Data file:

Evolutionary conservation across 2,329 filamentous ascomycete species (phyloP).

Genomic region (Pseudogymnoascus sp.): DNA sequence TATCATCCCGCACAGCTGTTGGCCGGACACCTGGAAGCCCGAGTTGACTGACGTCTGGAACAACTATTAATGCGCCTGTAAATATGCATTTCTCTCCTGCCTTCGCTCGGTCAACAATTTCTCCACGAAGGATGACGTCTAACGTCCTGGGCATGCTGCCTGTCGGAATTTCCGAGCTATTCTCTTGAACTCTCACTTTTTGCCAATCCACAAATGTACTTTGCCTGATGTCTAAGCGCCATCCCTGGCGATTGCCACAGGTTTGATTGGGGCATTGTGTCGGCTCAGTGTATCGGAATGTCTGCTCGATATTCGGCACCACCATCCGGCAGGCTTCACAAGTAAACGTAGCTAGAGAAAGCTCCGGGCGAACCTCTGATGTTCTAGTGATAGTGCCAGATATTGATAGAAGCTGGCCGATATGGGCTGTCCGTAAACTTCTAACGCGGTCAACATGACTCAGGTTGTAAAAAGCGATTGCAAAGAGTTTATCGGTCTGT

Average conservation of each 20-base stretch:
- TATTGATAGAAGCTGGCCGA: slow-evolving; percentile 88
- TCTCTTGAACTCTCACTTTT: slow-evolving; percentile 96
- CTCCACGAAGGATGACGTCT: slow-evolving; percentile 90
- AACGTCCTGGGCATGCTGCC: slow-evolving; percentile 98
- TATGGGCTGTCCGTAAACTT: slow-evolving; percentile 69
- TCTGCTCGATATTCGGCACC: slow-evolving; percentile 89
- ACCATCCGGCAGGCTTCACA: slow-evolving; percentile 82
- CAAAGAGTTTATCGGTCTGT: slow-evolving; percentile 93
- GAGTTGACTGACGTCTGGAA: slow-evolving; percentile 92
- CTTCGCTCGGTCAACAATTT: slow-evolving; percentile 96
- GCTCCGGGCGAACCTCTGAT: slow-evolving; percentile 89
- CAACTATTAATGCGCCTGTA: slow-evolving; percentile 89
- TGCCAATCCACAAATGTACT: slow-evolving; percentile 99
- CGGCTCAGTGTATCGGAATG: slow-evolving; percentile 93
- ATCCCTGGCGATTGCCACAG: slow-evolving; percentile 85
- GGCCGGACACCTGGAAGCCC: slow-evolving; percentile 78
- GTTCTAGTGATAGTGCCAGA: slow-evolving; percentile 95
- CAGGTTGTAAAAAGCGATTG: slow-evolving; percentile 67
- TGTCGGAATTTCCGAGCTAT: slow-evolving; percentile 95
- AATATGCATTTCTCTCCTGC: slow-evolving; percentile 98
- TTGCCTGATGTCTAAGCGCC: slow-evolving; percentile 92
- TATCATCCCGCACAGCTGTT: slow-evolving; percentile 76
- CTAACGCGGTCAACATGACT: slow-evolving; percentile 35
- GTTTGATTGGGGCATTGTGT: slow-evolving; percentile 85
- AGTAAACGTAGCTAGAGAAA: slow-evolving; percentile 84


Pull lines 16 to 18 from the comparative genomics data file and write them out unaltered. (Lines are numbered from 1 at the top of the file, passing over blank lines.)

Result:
- TGCCAATCCACAAATGTACT: slow-evolving; percentile 99
- CGGCTCAGTGTATCGGAATG: slow-evolving; percentile 93
- ATCCCTGGCGATTGCCACAG: slow-evolving; percentile 85